This is the third post in our Digital, Data and Technology (DDaT) Profession series. The series aims to explain how the DDaT Profession Framework provides a clear career and continuous learning structure for our colleagues in digital, data and technology roles.
Business Analysts: Part of the DDaT Product and Delivery Profession
The product and delivery job family sits within the DDaT Profession Capability Framework. That framework sets out the skills needed for digital, data and technology roles in government.
Several job titles fall within the product and delivery job family:
- Business Analyst
- Product Manager
- Delivery Manager
- Programme Delivery Manager
- Service Owner
Let’s look more closely at the role of the Product Profession at Home Office DDaT, and specifically Business Analysts.
What do our Business Analysts do?
Business Analysts are embedded right across the Home Office in every major project, programme, product and service. Business Analysts help our teams:
- analyse and understand a business problem or opportunity
- undertake research and analysis to understand how a business or business area works
- identify areas for improvement
- identify and elaborate on user and business needs to enable effective design, development and testing of services and business change
What skills do our Business Analysts use?
Our Business Analysts use their skills, techniques and tools to deliver a wide range of services described in the following diagram:
Various routes into becoming a Business Analyst at the Home Office
There are several entry points to becoming a Business Analyst at the Home Office. Our foundation entry routes are our Apprenticeships (open to all) and Dynamic Development Schemes (open to graduates). Both of these schemes are aimed at people with no or limited business analysis experience.
We advertise our roles on Civil Service Jobs for those with varying degrees of business analysis skills and experience.
We also support people who want to start or develop a career as a Business Analyst.
We’re very proud of the work our Business Analysts do and the way they support the Home Office in achieving its outcomes. Rosie Lyons, who joined us as a Business Analyst apprentice and has since secured several promotions to Lead Business Analyst, describes her role.
‘A day in the life of a Business Analyst at the Home Office’: Meet Rosie
Hi, I’m Rosie. I joined Home Office DDaT in February 2019 as an apprentice Business Analyst.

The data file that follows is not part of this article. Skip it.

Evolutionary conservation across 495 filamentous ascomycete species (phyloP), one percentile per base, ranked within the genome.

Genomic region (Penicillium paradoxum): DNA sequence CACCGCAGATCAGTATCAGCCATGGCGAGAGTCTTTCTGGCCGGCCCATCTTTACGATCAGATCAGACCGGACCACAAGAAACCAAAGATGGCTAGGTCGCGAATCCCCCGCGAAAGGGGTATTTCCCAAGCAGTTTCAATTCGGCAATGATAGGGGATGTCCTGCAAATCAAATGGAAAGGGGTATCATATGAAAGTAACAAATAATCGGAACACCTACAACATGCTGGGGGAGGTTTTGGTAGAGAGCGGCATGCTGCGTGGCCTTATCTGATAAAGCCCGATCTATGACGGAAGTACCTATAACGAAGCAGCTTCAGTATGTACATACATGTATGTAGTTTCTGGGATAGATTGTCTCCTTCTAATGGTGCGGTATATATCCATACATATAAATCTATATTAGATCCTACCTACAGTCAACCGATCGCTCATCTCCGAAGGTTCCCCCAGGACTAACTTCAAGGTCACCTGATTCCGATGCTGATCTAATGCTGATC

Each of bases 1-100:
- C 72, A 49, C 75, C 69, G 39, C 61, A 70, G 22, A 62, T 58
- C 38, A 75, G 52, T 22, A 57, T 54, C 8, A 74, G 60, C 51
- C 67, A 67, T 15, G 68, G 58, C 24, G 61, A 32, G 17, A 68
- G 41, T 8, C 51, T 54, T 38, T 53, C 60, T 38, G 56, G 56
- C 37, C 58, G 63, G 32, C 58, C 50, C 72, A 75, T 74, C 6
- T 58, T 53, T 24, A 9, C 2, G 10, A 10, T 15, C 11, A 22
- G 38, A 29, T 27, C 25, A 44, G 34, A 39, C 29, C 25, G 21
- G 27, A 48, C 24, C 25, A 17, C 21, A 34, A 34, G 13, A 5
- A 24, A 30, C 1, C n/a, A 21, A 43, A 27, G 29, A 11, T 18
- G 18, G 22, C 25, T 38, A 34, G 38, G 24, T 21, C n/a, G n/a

I’d been studying an English degree but quickly realised I’d prefer an apprenticeship so I could learn and become qualified while gaining hands-on experience in a specific profession. I was attracted to the Civil Service because of the supportive working environment.
What does my day look like?
On a typical day I’ll work on multiple projects within a multi-disciplinary team. This involves scoping out the work that needs to be completed, agreeing this with the relevant business area and undertaking the business analysis in conjunction with stakeholders and users to drive positive outcomes.
I undertake stakeholder analysis, process modelling and requirements engineering. I work in an agile environment and deliver projects and services iteratively to best meet the business and user need.
I’ve worked on high-profile cross-government health and safety projects. I’ve also led project phases for the Forensic Science Regulator and Independent Examiner of Complaints.
It’s a privilege to play a role in making positive differences to peoples’ lives every day.
Continuous professional development
The DDaT Profession Framework encourages us to manage our own continuous professional development. Through on-the-job experience and by taking up lots of opportunities to develop my skills I’ve been able to secure three promotions since my apprenticeship ended.
I’ve received encouragement from my managers to complete an International Diploma in Business Analysis and am now working towards the Advanced International Diploma in Business Analysis. I’m also completing the Home Office Advance Talent Programme to support my development as a future leader.
Not only am I given scope to develop as a Business Analyst in my role, I’ve also had the opportunity to work in related specialisms such as User Research and Product Management.
Contributing to, and being supported by, a community
We have a well-established Business Analyst community in DDaT, supported by a network of Principal Business Analysts and a Head of Role. There are plenty of other community groups to get involved with. For example, some of us are members of a business process modelling working group.
One of the highlights of my work as a Business Analyst in DDaT so far has been the opportunity to present at the International Business Analysis Conference in 2020.
The value of being mentored and of mentoring
As an apprentice I received mentoring from a colleague in another area of DDaT. Not only did this strengthen my network across the organisation, but it played a vital role in driving my development forward.
As this mentoring relationship had such a great impact on my learning I was keen to give something back. After completing my apprenticeship, I initiated monthly mentoring sessions for the newest intake of Business Analyst apprentices and became the first DDaT Apprenticeship Ambassador.
Currently, I mentor colleagues who want to make the transition into the business analysis profession.
We’re publishing a series of ‘a day in the life of …’ posts from people who work in all of our technical Professions at the Home Office. You can follow this blog to hear more about what it’s really like to work in roles such as Technical Architect, Software Engineer and Data Analyst.